This coming Sunday we celebrate Easter, or as some prefer, Resurrection Sunday. While the origins of the word “Easter” can be debated, it is generally defined as the most important festival of the Christian church, commemorating the day of Christ’s resurrection from the tomb.
“The resurrection gives my life meaning and direction, and the opportunity to start over no matter what my circumstances.” – Robert Flatt
My favorite feeling of Easter is that of new beginnings. Not only does Easter feel like the real beginning of new life in the world, spring flowers, pastel colors, happy faces and families gathering together to celebrate the Resurrection, but it also symbolizes new beginnings in relationships and decisions. The decision to be lovely and to bring glory to God in my actions.
Easter always feels like a time to renew my personal relationship with Jesus. To be able to look back and see all my mistakes, kneel at the foot of the cross and once more, show my gratitude for the pain He suffered on the cross while offering me the gift of eternal salvation. It’s a time that I can be grateful for the forgiveness that He offered to me, and remember to extend it to others.
The interesting thing about forgiveness is that it is scientifically proven to increase your mental and physical health and well-being. Secular scientists have done studies that show the effects of real forgiveness on our bodies, and have been able to prove that forgiveness actually helps us to have better relationships and better physical health by lowering our blood pressure and heart rate. Another way to say it is the following: refusing to forgive can literally kill you over time.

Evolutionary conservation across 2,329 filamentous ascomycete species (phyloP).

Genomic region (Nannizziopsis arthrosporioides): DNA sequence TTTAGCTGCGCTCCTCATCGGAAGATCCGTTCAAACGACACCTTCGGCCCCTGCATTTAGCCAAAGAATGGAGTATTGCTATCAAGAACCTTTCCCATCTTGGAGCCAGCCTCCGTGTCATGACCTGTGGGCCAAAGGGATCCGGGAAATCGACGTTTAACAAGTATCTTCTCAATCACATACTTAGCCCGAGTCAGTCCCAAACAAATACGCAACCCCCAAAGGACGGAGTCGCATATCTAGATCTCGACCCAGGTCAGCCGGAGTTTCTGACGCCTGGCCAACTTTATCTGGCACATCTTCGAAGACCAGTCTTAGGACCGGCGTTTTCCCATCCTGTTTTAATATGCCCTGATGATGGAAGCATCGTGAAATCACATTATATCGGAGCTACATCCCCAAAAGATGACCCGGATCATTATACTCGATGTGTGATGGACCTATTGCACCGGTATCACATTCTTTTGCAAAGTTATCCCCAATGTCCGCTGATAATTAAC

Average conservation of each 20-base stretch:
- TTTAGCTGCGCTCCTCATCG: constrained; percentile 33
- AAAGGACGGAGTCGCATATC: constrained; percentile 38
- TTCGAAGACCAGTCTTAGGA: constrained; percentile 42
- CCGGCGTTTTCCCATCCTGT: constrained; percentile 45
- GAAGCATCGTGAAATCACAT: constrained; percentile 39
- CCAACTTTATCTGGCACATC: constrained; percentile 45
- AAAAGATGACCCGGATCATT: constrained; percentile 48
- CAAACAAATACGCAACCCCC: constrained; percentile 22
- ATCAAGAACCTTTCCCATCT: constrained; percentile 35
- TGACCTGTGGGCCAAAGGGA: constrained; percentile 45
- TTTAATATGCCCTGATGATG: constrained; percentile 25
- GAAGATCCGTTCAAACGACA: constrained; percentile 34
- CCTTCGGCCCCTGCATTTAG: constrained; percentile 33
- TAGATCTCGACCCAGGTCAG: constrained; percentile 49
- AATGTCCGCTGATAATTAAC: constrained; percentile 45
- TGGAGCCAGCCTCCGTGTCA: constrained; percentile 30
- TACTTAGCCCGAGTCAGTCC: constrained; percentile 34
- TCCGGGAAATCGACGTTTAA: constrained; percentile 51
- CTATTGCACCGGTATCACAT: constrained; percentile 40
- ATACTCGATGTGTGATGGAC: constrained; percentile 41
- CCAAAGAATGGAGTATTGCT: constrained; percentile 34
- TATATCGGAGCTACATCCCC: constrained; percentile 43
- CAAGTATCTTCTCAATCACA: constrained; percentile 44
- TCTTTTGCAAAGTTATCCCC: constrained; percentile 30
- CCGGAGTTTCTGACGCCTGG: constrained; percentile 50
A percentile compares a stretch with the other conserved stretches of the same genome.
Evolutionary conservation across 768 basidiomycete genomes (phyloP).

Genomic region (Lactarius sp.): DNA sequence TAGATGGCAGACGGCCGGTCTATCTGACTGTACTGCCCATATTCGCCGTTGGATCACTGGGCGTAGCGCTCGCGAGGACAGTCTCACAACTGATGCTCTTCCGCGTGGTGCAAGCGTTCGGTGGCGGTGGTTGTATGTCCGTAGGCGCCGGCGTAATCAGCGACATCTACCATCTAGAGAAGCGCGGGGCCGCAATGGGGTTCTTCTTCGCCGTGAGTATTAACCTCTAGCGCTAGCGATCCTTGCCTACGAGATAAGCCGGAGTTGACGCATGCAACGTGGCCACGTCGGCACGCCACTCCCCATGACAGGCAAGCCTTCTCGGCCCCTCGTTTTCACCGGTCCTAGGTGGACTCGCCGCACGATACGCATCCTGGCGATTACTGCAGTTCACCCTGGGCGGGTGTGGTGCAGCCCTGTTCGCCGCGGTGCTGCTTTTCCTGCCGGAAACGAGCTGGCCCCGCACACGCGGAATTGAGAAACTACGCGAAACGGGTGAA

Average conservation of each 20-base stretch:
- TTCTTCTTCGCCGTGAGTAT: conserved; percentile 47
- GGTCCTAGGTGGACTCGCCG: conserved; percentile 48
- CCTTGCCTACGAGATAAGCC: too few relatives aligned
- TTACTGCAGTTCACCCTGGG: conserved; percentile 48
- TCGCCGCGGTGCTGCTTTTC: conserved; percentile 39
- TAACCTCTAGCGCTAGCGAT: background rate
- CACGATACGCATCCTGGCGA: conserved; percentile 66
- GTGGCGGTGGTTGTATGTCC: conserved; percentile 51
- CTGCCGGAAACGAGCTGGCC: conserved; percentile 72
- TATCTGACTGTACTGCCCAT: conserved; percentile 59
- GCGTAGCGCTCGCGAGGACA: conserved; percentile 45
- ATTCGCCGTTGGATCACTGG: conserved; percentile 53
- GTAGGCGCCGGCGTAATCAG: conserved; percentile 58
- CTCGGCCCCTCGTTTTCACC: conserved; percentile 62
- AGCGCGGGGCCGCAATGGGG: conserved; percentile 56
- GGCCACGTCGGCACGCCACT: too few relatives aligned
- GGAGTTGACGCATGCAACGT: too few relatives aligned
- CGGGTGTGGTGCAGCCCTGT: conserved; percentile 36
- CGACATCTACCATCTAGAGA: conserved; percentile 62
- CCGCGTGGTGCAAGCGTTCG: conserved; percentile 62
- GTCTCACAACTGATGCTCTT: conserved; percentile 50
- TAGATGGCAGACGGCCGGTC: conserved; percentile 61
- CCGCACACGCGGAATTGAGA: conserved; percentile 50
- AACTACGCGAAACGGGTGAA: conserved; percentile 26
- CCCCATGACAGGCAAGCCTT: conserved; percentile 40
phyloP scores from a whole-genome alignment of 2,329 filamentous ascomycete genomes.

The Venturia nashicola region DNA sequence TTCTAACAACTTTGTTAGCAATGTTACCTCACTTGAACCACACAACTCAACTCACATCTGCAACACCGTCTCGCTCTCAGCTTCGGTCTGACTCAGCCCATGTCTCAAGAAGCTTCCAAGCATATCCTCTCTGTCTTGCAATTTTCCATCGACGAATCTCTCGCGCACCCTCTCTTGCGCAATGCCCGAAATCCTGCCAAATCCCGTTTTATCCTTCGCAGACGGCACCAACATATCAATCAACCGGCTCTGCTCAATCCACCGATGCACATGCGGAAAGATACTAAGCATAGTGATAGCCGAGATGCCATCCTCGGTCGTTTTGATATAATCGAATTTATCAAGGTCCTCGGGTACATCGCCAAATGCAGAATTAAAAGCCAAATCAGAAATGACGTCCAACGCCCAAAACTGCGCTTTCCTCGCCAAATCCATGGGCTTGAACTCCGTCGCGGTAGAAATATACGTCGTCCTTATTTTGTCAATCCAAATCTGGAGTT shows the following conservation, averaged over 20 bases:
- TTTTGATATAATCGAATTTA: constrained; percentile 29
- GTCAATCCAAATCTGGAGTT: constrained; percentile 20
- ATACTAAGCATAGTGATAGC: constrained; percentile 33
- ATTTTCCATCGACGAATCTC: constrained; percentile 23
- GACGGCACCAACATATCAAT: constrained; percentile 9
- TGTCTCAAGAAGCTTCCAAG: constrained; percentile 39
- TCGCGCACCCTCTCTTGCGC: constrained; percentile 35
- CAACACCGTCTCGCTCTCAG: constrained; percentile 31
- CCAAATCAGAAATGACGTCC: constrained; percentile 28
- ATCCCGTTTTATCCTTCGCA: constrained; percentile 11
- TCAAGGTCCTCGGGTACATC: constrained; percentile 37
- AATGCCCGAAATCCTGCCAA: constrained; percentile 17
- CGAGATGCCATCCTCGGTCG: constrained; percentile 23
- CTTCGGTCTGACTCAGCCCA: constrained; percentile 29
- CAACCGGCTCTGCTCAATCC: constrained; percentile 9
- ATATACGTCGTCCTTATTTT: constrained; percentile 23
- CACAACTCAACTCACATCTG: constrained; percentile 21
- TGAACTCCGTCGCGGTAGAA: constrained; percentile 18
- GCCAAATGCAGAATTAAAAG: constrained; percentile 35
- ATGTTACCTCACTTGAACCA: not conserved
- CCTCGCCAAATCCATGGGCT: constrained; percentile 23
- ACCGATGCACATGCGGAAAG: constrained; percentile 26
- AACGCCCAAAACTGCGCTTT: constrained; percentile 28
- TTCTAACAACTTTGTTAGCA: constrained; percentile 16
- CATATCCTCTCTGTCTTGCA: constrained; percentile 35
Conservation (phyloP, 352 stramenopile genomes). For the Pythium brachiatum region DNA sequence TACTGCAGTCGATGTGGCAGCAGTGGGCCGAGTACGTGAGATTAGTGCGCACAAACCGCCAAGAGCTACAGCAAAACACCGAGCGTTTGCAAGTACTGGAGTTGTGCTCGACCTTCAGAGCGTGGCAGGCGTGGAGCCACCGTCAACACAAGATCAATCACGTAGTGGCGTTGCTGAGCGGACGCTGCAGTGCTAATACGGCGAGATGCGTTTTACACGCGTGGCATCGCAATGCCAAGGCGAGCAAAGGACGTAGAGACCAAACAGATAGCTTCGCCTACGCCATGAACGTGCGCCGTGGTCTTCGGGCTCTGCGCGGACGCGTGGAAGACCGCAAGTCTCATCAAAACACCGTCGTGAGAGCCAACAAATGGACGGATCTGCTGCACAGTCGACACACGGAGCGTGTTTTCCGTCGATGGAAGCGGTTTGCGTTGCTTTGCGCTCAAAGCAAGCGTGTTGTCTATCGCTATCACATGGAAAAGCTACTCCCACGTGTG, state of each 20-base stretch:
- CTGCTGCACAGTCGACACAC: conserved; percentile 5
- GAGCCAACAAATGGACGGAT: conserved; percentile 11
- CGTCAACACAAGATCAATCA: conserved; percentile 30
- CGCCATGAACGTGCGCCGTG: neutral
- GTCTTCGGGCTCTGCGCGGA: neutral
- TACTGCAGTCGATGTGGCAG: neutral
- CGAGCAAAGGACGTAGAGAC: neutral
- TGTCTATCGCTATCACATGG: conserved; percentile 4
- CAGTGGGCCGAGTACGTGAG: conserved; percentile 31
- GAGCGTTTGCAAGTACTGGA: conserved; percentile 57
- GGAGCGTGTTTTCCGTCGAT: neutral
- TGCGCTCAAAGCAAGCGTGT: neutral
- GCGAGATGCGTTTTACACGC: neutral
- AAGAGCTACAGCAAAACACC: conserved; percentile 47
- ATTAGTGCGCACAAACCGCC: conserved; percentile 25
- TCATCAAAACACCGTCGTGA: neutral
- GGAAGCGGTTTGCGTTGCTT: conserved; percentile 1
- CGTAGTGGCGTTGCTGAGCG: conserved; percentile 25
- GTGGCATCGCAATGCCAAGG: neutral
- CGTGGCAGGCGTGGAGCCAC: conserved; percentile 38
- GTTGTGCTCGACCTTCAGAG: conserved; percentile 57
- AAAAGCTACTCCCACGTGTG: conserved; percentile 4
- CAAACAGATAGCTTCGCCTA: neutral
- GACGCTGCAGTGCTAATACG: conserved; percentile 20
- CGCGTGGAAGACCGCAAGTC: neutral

This Easter, will you focus on creating a new beginning in your life? Maybe there’s a fence that you need to mend? Maybe there’s a friendship that you can restore, or a grudge you can resolve. The beautiful thing about forgiveness is that it is a gift. It is not earned, nor does it always lead to complete reconciliation or restoration of a relationship – it is to cease to feel resentment against, to grant pardon to, or to cancel an indebtedness or liability of.
It’s sobering to think of how far the Lord went to show His love and forgiveness of our sins and our actions that are displeasing to Him. He cancelled our indebtedness to Him. In light of this, who am I to refuse forgiveness and a new beginning to another?
With His rising, we were given the opportunity to begin anew in His love, His gift of salvation, as offered by following the steps in Acts 2:38. With this one act, dying upon the Cross and being resurrected as our Messiah (Savior), we were offered a new beginning. Just like the flowers that peek up through the snow in the beginning of spring, we are offered a new season to bloom. Will you take advantage of His generous offer?